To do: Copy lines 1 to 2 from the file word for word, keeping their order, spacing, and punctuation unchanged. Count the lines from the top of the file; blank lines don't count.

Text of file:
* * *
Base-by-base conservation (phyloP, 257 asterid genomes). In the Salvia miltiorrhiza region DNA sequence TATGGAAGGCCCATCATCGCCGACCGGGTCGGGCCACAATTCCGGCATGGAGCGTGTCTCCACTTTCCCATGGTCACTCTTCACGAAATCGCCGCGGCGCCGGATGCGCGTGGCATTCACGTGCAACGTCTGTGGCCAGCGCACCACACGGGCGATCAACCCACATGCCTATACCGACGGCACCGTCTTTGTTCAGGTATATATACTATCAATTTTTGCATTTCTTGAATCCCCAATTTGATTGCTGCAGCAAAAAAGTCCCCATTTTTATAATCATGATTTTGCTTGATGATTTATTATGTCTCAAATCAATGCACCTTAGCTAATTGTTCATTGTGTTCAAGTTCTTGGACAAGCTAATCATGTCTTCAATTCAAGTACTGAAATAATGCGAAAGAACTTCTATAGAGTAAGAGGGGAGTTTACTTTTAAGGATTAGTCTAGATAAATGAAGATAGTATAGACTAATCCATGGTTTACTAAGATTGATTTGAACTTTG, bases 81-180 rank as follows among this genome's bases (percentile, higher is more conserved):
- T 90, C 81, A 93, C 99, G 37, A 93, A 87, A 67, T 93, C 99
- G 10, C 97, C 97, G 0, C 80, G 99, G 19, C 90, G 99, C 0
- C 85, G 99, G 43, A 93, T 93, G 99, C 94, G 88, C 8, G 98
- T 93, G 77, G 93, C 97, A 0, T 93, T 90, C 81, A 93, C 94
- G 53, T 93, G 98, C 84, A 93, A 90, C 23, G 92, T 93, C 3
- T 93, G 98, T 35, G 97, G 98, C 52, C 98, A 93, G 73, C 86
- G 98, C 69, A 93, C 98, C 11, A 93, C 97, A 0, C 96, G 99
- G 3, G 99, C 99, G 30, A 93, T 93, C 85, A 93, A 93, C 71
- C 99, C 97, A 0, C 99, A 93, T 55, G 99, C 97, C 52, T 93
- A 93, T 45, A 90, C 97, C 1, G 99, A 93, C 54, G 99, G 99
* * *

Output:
Base-by-base conservation (phyloP, 257 asterid genomes). In the Salvia miltiorrhiza region DNA sequence TATGGAAGGCCCATCATCGCCGACCGGGTCGGGCCACAATTCCGGCATGGAGCGTGTCTCCACTTTCCCATGGTCACTCTTCACGAAATCGCCGCGGCGCCGGATGCGCGTGGCATTCACGTGCAACGTCTGTGGCCAGCGCACCACACGGGCGATCAACCCACATGCCTATACCGACGGCACCGTCTTTGTTCAGGTATATATACTATCAATTTTTGCATTTCTTGAATCCCCAATTTGATTGCTGCAGCAAAAAAGTCCCCATTTTTATAATCATGATTTTGCTTGATGATTTATTATGTCTCAAATCAATGCACCTTAGCTAATTGTTCATTGTGTTCAAGTTCTTGGACAAGCTAATCATGTCTTCAATTCAAGTACTGAAATAATGCGAAAGAACTTCTATAGAGTAAGAGGGGAGTTTACTTTTAAGGATTAGTCTAGATAAATGAAGATAGTATAGACTAATCCATGGTTTACTAAGATTGATTTGAACTTTG, bases 81-180 rank as follows among this genome's bases (percentile, higher is more conserved):
- T 90, C 81, A 93, C 99, G 37, A 93, A 87, A 67, T 93, C 99